People and places: Relocating to neighborhoods with better economic and social conditions is associated with less risky drug/alcohol network characteristics among African American adults in Atlanta, GA.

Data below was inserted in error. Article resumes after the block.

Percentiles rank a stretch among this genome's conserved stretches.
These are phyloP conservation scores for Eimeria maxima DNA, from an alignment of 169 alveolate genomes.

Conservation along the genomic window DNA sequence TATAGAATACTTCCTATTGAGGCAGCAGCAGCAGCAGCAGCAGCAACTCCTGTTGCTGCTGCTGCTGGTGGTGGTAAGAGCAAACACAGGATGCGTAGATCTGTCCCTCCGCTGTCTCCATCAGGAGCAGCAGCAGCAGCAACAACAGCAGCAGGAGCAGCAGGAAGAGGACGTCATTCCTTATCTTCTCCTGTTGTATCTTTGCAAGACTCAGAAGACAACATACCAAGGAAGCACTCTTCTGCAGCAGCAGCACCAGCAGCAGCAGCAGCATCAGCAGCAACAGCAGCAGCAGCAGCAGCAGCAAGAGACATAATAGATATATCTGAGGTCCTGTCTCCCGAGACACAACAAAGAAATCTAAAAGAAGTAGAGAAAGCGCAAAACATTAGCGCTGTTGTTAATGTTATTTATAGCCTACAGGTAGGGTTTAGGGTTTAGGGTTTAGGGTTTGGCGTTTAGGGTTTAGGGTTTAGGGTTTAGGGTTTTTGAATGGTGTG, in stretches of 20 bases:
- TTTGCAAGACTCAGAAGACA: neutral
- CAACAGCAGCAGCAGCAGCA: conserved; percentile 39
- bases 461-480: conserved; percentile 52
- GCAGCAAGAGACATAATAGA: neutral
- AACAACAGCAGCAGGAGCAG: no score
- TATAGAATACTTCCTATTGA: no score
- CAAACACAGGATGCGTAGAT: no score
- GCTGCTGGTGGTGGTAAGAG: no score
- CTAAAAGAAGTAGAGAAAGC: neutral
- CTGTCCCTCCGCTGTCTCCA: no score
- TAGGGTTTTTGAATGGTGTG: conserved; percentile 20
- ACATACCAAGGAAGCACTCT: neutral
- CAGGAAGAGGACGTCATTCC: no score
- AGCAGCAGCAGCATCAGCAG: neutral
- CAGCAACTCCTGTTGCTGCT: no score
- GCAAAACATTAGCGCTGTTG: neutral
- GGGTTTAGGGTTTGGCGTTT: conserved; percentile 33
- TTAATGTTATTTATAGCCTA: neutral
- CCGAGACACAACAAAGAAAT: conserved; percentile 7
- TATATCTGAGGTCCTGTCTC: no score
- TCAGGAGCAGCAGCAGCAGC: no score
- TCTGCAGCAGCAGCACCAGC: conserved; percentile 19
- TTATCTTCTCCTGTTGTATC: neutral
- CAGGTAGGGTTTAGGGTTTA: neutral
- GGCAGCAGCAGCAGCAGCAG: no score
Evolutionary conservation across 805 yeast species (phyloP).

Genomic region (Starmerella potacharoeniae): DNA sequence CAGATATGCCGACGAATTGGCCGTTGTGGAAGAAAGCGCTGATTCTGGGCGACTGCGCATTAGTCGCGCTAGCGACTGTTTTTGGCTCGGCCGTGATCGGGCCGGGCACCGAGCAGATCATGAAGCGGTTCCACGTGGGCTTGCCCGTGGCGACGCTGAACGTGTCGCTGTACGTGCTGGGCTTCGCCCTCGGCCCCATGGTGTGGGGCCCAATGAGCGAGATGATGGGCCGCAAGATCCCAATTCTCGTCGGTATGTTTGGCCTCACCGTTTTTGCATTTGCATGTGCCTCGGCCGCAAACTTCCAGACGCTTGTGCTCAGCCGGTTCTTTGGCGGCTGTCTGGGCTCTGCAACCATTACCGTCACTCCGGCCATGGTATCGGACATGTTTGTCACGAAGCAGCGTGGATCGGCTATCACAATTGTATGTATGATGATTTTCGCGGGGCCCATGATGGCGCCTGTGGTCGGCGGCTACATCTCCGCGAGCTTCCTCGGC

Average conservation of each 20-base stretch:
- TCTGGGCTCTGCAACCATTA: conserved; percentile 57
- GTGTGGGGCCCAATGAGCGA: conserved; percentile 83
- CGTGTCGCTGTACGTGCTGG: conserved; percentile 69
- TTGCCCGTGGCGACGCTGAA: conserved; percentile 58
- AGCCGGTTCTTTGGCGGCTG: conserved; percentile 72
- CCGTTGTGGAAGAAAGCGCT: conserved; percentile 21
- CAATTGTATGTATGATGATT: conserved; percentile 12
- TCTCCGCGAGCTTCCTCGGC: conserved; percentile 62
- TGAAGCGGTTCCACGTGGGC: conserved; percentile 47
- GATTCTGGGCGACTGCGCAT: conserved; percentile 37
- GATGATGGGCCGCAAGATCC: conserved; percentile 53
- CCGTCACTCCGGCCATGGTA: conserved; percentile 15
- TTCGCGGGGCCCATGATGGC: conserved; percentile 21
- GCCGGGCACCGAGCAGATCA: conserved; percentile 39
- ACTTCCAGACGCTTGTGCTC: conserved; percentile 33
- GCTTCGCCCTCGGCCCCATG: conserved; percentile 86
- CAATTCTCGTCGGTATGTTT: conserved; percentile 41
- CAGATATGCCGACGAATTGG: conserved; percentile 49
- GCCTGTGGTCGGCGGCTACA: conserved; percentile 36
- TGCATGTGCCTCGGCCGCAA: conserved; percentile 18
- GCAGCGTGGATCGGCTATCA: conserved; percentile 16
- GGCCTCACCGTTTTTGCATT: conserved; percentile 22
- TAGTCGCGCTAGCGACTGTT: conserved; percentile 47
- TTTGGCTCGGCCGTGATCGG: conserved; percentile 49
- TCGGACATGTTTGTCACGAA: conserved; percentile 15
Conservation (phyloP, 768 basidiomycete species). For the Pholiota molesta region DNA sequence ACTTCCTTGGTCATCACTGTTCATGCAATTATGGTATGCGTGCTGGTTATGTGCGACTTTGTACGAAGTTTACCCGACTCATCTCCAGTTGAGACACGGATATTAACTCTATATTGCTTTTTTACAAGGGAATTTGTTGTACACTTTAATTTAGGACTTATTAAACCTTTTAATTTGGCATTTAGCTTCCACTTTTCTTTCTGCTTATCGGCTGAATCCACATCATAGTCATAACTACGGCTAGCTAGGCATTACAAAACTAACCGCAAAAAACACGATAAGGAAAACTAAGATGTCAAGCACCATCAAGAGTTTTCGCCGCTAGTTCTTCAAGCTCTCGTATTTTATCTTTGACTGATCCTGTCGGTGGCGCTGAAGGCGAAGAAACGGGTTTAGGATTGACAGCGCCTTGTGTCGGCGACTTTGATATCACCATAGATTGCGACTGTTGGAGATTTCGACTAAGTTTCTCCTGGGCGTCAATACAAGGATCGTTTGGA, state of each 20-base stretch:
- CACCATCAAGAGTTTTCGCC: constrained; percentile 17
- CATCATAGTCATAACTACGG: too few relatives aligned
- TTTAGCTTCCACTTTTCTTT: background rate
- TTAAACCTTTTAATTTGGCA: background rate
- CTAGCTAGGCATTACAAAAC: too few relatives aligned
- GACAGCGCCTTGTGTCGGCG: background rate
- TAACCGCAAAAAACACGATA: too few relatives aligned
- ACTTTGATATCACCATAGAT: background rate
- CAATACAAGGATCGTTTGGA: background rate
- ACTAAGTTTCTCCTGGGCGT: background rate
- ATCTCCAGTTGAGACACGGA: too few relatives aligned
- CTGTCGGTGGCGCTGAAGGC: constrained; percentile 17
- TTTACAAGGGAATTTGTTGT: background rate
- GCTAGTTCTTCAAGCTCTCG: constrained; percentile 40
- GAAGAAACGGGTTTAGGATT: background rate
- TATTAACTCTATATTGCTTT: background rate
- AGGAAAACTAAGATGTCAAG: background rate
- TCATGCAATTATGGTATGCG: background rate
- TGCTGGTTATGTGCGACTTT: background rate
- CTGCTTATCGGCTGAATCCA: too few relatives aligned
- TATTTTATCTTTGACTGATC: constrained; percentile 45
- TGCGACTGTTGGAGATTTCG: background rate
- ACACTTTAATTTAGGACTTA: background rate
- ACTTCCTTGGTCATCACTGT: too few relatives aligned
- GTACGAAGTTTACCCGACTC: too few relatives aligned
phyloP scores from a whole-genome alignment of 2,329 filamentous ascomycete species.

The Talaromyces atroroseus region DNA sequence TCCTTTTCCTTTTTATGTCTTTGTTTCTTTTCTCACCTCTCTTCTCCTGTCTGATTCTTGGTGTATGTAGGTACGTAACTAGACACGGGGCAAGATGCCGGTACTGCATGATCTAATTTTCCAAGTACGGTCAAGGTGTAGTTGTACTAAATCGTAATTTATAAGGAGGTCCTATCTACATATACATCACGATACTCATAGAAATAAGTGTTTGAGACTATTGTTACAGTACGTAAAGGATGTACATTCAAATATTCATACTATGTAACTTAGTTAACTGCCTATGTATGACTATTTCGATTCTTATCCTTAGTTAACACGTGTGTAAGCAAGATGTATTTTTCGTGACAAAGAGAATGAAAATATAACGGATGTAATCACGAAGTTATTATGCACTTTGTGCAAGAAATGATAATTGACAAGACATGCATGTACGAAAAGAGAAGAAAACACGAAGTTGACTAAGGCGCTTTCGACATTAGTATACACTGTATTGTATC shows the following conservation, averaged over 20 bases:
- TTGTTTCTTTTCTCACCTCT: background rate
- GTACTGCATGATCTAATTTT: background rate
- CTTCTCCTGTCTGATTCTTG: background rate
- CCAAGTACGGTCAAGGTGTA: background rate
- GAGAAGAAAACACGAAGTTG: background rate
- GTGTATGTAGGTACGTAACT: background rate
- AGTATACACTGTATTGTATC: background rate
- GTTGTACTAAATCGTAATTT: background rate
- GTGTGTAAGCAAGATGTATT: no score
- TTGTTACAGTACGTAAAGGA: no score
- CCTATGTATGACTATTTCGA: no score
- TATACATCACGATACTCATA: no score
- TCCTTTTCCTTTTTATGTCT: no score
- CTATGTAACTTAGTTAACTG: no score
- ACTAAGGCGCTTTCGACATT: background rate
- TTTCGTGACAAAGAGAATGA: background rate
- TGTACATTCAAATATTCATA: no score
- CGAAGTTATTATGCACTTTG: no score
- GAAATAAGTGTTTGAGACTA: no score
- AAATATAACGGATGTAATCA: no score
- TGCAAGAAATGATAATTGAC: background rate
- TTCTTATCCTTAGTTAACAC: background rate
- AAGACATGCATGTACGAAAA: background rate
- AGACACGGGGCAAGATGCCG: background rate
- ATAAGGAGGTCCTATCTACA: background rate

INTRODUCTION Several cross-sectional studies have examined relationships between neighborhood characteristics and substance misuse. Using data from a sample of African-American adults relocating from U.S. public housing complexes, we examined relationships between changes in exposure to local socioeconomic conditions and substance misuse over time. We tested the hypothesis that adults who experienced greater post-relocation improvements in local economic conditions and social disorder would have a lower probability of recent substance misuse. METHODS Data were drawn from administrative sources to describe the census tracts where participants lived before and after relocating. Data on individual-level characteristics, including binge drinking, illicit drug use, and substance dependence, were gathered via survey before and after the relocations. Multilevel models were used to test hypotheses. RESULTS Participants (N=172) experienced improvements in tract-level economic conditions and, to a lesser degree, in social disorder after moving. A one standard-deviation improvement in tract-level economic conditions was associated with a decrease in recent binge drinking from 34% to 20% (p=0.04) and with a decline in using illicit drugs weekly or more from 37% to 16% (p=0.02). A reduction in tract-level alcohol outlet density of >3.0 outlets per square mile predicted a reduction in binge drinking from 32% to 18% at p=0.05 significance level. DISCUSSION We observed relationships between improvements in tract-level conditions and declines in substance misuse, providing further support for the importance of the local environment in shaping substance misuse. These findings have important implications for public housing policies and future research.